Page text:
Preaching is not about performance, nor ritual. It is a communication event. Like most things, how you understand it flows out of how you view God.
If you see God as a distant power broker, a singularity focused exclusively on his own self-absorption, that will influence the way you preach. I suspect you’ll be torn between making much of Him because you should, and making much of self because that is the logical conclusion of being made in His image. The Bible will function as a code of instruction to decipher and disseminate that others might know how to satisfy the distant One.
But if you see God as the eternal fellowship of the trinity who is always others-centred, so that His love has reached out to us to bring us into fellowship with Him by His grace, then that will also influence the way you preach. And it seems to me that preaching will consequently be a much more relationally-charged event.
In the next days I’d like to probe the notion of preaching being essentially about three relationships, between three ‘participants,’ centred around the inspired Word of God. The participants are all required:
1. God. Without whom preaching is an exercise in human performance. I wonder whether we might sometimes tip our hat to the importance of God’s role in our preaching, but then pray and preach as if our dependence is only token? Truly, apart from me, you can do nothing. Surely preaching without God’s involvement is an exercise in abject futility? But what does it mean for God to be involved? Just that we pray to Him? If we pray to Him and then preach about Him, is that enough? What if Christianity is much more participatively relational than we have realized?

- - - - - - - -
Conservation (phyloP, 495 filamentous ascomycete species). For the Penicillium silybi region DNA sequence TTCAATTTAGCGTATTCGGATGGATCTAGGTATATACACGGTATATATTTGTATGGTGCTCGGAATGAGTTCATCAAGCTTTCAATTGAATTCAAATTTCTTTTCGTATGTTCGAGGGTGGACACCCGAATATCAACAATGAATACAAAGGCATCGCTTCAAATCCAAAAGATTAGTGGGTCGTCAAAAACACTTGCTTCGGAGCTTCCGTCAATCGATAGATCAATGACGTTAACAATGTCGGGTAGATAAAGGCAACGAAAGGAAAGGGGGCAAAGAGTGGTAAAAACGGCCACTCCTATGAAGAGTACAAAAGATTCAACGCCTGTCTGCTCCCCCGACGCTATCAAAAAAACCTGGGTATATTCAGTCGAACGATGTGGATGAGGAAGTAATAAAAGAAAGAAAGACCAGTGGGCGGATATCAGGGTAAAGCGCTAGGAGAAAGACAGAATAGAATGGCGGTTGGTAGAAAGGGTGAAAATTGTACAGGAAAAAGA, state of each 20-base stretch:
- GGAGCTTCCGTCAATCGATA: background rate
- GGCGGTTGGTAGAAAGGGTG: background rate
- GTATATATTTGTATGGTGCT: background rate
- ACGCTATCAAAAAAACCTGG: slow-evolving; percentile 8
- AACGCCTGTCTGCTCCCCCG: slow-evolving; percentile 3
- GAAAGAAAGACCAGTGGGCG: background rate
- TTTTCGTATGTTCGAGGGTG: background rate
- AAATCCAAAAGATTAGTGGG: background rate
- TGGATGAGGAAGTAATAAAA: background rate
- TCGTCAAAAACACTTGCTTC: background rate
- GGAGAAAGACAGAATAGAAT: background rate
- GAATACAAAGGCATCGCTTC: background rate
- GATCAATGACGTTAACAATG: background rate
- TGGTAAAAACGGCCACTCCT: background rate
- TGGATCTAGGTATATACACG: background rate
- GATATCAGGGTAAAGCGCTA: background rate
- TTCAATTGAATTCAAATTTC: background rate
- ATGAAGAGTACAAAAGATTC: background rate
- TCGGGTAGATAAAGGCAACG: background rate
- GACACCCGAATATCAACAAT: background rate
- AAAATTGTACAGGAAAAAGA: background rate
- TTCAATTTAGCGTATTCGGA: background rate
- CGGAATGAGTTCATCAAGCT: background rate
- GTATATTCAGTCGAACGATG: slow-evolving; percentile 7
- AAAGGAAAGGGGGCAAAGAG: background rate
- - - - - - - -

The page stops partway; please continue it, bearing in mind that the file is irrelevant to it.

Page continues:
2. Listener. Without whom preaching makes no sense, since it is not about us or our desire to impress God with our rituals and performance. Again, I wonder if our preaching is genuinely marked by an awareness of those to whom we preach? More than that, do we really consider the connection between us and those to whom we preach? It is easy to tip our hat to the importance of knowing the listener, but then preach as if they are a generic gathering of folks. But the listeners matter precisely because of the kind of God that we have. He knows, He loves, He cares. Consequently He expects those preaching His Word to also know, love and care.
3. Preacher. Without whom the conversation would be about something other than preaching, but really, does the preacher matter? I say yes. There is a vital role for the preacher precisely because of the kind of God that we have. He is a communicator, He cares, He incarnates. Consequently He values the human speaker, who also should care, who in some way is an enfleshed presentation of the Word.
All three participants matter greatly in the preaching triangle. Tomorrow I’d like to drill down a bit more on why each one matters, before we then start to probe the relationships in this triangle.